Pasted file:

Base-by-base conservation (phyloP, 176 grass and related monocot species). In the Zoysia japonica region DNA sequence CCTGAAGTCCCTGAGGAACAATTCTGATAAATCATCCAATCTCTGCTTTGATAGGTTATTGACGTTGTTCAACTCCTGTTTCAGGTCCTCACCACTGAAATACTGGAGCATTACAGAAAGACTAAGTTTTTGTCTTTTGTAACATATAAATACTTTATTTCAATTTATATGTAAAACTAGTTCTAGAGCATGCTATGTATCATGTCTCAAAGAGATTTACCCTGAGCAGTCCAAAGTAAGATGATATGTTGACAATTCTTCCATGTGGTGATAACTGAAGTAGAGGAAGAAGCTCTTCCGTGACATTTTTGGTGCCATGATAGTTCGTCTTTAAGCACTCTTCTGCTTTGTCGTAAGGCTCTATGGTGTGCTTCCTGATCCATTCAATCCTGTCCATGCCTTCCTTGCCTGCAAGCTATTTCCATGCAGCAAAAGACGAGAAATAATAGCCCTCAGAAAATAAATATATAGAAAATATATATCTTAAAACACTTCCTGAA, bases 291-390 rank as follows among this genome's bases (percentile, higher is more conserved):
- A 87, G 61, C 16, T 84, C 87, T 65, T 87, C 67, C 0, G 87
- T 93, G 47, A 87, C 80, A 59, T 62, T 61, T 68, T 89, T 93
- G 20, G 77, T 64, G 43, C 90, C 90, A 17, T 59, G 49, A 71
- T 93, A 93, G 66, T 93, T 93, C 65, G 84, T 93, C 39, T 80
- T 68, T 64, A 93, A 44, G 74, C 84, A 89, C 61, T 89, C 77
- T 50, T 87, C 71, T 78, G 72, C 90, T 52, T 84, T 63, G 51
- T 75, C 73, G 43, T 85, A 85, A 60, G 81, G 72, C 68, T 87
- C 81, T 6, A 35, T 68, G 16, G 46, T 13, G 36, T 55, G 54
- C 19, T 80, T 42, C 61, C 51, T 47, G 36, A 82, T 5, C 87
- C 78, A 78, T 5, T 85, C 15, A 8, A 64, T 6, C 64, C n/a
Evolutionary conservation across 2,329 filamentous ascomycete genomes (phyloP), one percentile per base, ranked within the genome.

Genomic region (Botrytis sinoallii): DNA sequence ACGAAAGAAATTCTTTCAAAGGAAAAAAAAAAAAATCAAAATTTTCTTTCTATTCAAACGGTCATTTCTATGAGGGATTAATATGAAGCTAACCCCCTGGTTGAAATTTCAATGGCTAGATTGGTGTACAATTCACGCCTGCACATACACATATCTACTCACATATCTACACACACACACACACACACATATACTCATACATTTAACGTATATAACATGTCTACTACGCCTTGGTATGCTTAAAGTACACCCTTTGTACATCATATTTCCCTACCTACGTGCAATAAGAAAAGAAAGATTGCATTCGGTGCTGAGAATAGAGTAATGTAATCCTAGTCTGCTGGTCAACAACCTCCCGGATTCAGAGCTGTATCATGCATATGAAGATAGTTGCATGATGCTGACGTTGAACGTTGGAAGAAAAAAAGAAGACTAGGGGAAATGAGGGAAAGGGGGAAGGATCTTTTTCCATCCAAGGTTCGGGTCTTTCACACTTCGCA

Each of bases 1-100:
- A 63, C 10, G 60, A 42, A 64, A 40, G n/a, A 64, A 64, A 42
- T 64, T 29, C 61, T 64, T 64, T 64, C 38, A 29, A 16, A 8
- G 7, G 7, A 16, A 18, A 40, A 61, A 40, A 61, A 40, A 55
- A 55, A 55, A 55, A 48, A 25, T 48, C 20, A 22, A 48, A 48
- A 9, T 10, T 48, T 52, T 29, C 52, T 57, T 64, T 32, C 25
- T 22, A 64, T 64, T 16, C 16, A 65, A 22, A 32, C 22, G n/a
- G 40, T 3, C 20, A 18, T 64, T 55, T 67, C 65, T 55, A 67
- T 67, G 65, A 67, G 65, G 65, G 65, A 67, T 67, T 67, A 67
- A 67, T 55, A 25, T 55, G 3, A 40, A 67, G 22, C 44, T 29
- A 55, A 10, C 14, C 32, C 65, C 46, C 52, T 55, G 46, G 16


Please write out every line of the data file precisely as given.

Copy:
Base-by-base conservation (phyloP, 176 grass and related monocot species). In the Zoysia japonica region DNA sequence CCTGAAGTCCCTGAGGAACAATTCTGATAAATCATCCAATCTCTGCTTTGATAGGTTATTGACGTTGTTCAACTCCTGTTTCAGGTCCTCACCACTGAAATACTGGAGCATTACAGAAAGACTAAGTTTTTGTCTTTTGTAACATATAAATACTTTATTTCAATTTATATGTAAAACTAGTTCTAGAGCATGCTATGTATCATGTCTCAAAGAGATTTACCCTGAGCAGTCCAAAGTAAGATGATATGTTGACAATTCTTCCATGTGGTGATAACTGAAGTAGAGGAAGAAGCTCTTCCGTGACATTTTTGGTGCCATGATAGTTCGTCTTTAAGCACTCTTCTGCTTTGTCGTAAGGCTCTATGGTGTGCTTCCTGATCCATTCAATCCTGTCCATGCCTTCCTTGCCTGCAAGCTATTTCCATGCAGCAAAAGACGAGAAATAATAGCCCTCAGAAAATAAATATATAGAAAATATATATCTTAAAACACTTCCTGAA, bases 291-390 rank as follows among this genome's bases (percentile, higher is more conserved):
- A 87, G 61, C 16, T 84, C 87, T 65, T 87, C 67, C 0, G 87
- T 93, G 47, A 87, C 80, A 59, T 62, T 61, T 68, T 89, T 93
- G 20, G 77, T 64, G 43, C 90, C 90, A 17, T 59, G 49, A 71
- T 93, A 93, G 66, T 93, T 93, C 65, G 84, T 93, C 39, T 80
- T 68, T 64, A 93, A 44, G 74, C 84, A 89, C 61, T 89, C 77
- T 50, T 87, C 71, T 78, G 72, C 90, T 52, T 84, T 63, G 51
- T 75, C 73, G 43, T 85, A 85, A 60, G 81, G 72, C 68, T 87
- C 81, T 6, A 35, T 68, G 16, G 46, T 13, G 36, T 55, G 54
- C 19, T 80, T 42, C 61, C 51, T 47, G 36, A 82, T 5, C 87
- C 78, A 78, T 5, T 85, C 15, A 8, A 64, T 6, C 64, C n/a
Evolutionary conservation across 2,329 filamentous ascomycete genomes (phyloP), one percentile per base, ranked within the genome.

Genomic region (Botrytis sinoallii): DNA sequence ACGAAAGAAATTCTTTCAAAGGAAAAAAAAAAAAATCAAAATTTTCTTTCTATTCAAACGGTCATTTCTATGAGGGATTAATATGAAGCTAACCCCCTGGTTGAAATTTCAATGGCTAGATTGGTGTACAATTCACGCCTGCACATACACATATCTACTCACATATCTACACACACACACACACACACATATACTCATACATTTAACGTATATAACATGTCTACTACGCCTTGGTATGCTTAAAGTACACCCTTTGTACATCATATTTCCCTACCTACGTGCAATAAGAAAAGAAAGATTGCATTCGGTGCTGAGAATAGAGTAATGTAATCCTAGTCTGCTGGTCAACAACCTCCCGGATTCAGAGCTGTATCATGCATATGAAGATAGTTGCATGATGCTGACGTTGAACGTTGGAAGAAAAAAAGAAGACTAGGGGAAATGAGGGAAAGGGGGAAGGATCTTTTTCCATCCAAGGTTCGGGTCTTTCACACTTCGCA

Each of bases 1-100:
- A 63, C 10, G 60, A 42, A 64, A 40, G n/a, A 64, A 64, A 42
- T 64, T 29, C 61, T 64, T 64, T 64, C 38, A 29, A 16, A 8
- G 7, G 7, A 16, A 18, A 40, A 61, A 40, A 61, A 40, A 55
- A 55, A 55, A 55, A 48, A 25, T 48, C 20, A 22, A 48, A 48
- A 9, T 10, T 48, T 52, T 29, C 52, T 57, T 64, T 32, C 25
- T 22, A 64, T 64, T 16, C 16, A 65, A 22, A 32, C 22, G n/a
- G 40, T 3, C 20, A 18, T 64, T 55, T 67, C 65, T 55, A 67
- T 67, G 65, A 67, G 65, G 65, G 65, A 67, T 67, T 67, A 67
- A 67, T 55, A 25, T 55, G 3, A 40, A 67, G 22, C 44, T 29
- A 55, A 10, C 14, C 32, C 65, C 46, C 52, T 55, G 46, G 16